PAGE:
Just as there’s more money flowing into the market, rising building costs mean the straitjacket is tightening on architecture, says Denise Chevin
Canny clients such as Oxford University are renowned for building their colleges in a downturn because they get more for their money. And for clients, the recession certainly had its benefits. Anyone with cash to spare could commission some stunning architecture. Good contractors would have built the Sagrada Família for a few quid given the chance to tender for it.
Contractors clearly subsidised some great work, and are still paying for their mistakes. Seven major contracting firms, including Balfour Beatty and Sir Robert McAlpine, lost nearly a £1 billion between them during the past few years.
Now the tide has turned and contractors are more choosy. Bricklayers’ wages have soared, and forecasting costs is about as scientific as sticking a finger in the air and doubling it. Not surprisingly, clients are asking what exactly they’re paying QSs for. So ironically, just as there’s more money flowing into the market, the straitjacket is tightening on architecture.
Even in the South East, where property prices continue to boom, developers are complaining that schemes don’t stack up. Dipping output suggests they are not totally bluffing.
The real pressure to make schemes work comes in the regions, where costs are still on an upward trajectory but yields have yet to keep pace; as well as on those owner-occupiers, such as universities, that have to absorb the costs.
Take, for example, One St Peter’s Square (pictured), an office development next to Manchester’s Central Library, developed by Argent and designed by Glenn Howells. It was awarded the prestigious BCO National Award for Best Commercial Workplace in 2015, but an Argent director told me: ‘We probably couldn’t afford to build it now.’ Google will certainly need to flash the cash to find a contractor willing to shoulder the risk on its new Heatherwick-designed £1 billion building in King’s Cross.
Meanwhile, inflation is taking its toll on the London School of Economics. Director of estates Julian Robertson told a Construction News summit earlier this month that getting contractors to bid on difficult London projects was hampering the university’s ambitions. The LSE has a £500 million expansion plan for the next 10 years, and is tendering packages for its Centre Buildings Redevelopment project designed by Rogers Stirk Harbour + Partners. Robertson tells me demolition costs have shot up by £1 million in the four months between the initial scoping-out and tender. And that was without changing a single thing in the spec. ‘It’s pretty nerve-racking at the moment,’ he says. The scheme hadn’t been overdesigned, so keeping within the budget means reducing the scope - a double basement has been cut to a single, and the planned student refectory has been jettisoned.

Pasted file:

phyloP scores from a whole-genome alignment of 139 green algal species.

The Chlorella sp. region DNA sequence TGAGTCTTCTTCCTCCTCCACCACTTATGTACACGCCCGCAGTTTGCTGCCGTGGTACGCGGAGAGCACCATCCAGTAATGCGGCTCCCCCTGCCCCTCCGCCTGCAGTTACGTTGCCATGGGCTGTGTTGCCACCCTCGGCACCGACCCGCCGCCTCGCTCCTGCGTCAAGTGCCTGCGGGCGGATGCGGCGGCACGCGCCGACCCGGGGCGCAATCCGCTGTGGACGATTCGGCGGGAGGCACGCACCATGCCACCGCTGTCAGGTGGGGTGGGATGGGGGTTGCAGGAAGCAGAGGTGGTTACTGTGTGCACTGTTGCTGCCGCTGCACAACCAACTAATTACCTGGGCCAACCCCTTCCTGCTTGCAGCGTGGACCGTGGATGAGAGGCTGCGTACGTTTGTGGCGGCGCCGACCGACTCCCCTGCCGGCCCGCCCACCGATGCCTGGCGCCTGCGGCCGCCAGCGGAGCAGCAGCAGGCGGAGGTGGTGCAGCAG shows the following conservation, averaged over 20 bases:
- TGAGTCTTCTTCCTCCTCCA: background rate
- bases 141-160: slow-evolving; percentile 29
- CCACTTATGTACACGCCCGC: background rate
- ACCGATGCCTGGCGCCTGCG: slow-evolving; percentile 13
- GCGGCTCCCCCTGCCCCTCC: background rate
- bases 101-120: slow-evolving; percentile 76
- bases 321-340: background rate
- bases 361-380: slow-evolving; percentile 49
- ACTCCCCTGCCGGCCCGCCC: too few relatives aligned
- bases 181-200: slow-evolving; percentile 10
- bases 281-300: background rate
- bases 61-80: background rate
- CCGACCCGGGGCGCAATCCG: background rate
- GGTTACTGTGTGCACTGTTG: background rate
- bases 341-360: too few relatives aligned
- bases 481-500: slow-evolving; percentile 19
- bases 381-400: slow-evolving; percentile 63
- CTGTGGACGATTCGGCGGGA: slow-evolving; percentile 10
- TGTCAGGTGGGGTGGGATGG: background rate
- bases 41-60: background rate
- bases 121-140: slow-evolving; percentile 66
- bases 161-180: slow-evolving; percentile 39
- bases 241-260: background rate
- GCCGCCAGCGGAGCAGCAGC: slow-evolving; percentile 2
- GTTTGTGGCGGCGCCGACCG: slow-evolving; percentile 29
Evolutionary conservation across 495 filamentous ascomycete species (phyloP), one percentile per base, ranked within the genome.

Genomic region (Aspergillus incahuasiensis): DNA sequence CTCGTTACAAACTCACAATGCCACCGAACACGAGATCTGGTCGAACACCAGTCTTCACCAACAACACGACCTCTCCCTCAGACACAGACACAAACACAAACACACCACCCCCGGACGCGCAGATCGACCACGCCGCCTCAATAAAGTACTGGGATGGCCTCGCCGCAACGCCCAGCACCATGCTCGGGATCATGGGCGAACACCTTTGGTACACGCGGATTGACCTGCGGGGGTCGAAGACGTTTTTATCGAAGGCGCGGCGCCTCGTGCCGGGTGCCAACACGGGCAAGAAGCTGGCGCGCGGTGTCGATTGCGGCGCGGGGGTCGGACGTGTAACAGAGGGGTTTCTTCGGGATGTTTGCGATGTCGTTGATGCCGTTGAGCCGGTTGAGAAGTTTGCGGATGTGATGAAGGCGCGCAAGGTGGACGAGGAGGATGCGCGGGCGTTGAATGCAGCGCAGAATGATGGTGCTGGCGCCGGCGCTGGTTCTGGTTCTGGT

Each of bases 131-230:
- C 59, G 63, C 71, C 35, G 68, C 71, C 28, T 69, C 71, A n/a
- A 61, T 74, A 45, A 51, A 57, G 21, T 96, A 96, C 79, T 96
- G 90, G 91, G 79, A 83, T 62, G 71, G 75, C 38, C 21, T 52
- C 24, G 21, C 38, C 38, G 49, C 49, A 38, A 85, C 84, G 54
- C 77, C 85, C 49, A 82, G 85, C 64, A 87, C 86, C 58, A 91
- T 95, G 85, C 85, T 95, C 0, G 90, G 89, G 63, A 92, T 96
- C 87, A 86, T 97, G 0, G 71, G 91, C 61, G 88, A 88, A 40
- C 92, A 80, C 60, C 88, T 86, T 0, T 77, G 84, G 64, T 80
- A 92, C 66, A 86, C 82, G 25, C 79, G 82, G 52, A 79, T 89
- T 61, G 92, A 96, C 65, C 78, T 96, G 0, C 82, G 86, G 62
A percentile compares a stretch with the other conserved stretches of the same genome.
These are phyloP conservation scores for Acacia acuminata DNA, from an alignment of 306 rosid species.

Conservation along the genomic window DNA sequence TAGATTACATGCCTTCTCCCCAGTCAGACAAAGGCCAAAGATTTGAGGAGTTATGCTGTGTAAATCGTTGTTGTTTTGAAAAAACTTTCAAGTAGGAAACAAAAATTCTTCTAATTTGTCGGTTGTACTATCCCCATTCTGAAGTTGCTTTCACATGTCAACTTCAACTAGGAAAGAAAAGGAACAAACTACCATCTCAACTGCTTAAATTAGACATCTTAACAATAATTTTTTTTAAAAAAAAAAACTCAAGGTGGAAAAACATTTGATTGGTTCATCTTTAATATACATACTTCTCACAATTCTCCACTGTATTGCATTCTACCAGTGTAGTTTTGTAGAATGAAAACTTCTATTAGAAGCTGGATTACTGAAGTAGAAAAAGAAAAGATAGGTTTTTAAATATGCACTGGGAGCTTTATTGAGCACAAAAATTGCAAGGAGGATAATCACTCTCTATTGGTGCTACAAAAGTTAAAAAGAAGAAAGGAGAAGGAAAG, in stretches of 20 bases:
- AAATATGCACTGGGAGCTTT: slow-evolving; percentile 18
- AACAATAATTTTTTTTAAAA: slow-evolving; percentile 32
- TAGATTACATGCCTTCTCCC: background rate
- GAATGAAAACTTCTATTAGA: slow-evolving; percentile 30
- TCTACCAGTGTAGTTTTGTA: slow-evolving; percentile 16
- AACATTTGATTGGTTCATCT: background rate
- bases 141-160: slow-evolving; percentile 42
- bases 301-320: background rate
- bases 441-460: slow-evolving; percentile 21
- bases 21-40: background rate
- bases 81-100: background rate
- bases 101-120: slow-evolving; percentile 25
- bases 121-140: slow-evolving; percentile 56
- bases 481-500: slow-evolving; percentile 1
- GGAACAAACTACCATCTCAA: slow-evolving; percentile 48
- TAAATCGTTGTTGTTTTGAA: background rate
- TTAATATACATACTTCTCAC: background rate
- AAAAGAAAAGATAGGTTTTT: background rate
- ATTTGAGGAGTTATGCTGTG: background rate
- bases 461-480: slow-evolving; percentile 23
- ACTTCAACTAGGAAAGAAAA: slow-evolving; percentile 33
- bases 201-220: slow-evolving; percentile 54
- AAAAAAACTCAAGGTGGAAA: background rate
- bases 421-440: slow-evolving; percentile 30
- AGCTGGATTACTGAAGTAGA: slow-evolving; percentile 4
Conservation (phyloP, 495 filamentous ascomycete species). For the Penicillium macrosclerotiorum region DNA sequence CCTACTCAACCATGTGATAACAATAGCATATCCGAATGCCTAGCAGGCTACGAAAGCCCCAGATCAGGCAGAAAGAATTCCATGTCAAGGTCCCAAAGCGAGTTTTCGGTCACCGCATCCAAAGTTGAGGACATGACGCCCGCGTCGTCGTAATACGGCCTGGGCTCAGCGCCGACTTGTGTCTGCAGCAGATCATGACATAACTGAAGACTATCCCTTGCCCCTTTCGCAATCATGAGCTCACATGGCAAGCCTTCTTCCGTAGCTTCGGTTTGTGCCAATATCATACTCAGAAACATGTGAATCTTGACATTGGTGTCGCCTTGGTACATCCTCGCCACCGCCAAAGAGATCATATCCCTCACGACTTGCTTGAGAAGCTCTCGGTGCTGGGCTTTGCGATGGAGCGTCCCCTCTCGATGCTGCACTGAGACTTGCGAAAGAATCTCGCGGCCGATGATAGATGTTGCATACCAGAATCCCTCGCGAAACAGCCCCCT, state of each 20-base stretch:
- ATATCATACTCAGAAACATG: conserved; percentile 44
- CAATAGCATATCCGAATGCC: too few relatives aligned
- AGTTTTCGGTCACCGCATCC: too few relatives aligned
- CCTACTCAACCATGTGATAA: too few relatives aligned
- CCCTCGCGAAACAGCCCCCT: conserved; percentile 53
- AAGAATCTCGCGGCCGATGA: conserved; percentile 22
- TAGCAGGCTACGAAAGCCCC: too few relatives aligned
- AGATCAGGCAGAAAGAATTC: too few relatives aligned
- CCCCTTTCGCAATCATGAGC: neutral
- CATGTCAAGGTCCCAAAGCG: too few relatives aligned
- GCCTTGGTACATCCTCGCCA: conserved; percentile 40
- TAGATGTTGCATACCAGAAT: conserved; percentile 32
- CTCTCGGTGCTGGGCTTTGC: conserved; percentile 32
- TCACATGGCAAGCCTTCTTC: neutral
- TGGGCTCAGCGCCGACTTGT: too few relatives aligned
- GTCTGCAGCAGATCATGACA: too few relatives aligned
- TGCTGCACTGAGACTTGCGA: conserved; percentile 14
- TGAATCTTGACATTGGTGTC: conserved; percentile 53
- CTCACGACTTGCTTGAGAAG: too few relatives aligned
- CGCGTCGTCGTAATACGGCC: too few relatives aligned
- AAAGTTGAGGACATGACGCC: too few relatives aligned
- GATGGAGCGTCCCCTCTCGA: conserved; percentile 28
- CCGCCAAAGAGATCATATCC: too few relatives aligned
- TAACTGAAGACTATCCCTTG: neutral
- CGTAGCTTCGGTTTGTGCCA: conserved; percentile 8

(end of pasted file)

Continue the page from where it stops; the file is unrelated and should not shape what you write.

More than ever though, most clients say architects could afford to stand back and be more pragmatic. Of course, this sort of creative tension has been around since the pyramids, and architects quite rightly feel it’s their place to stand their ground. Think of the Olympic Village and what a blunt instrument value engineering was there - in parts, a gold medal in blandness. But in this market, is it time for architects - and M&E engineers for that matter - to better respond to the changing times, even in small ways?
Contractors are having to think differently to embrace more offsite manufacture. But mass customisation isn’t economical if there are dozens of different layouts on a 200-unit scheme. Similarly, dozens of small variations to cladding, say, add to the cost of tendering, and builders walk away. Missing design details bump up the risk and again the price.
After all, if the clippers come out as they surely will have to, isn’t it best for the client and the building if it is the architect doing the shearing?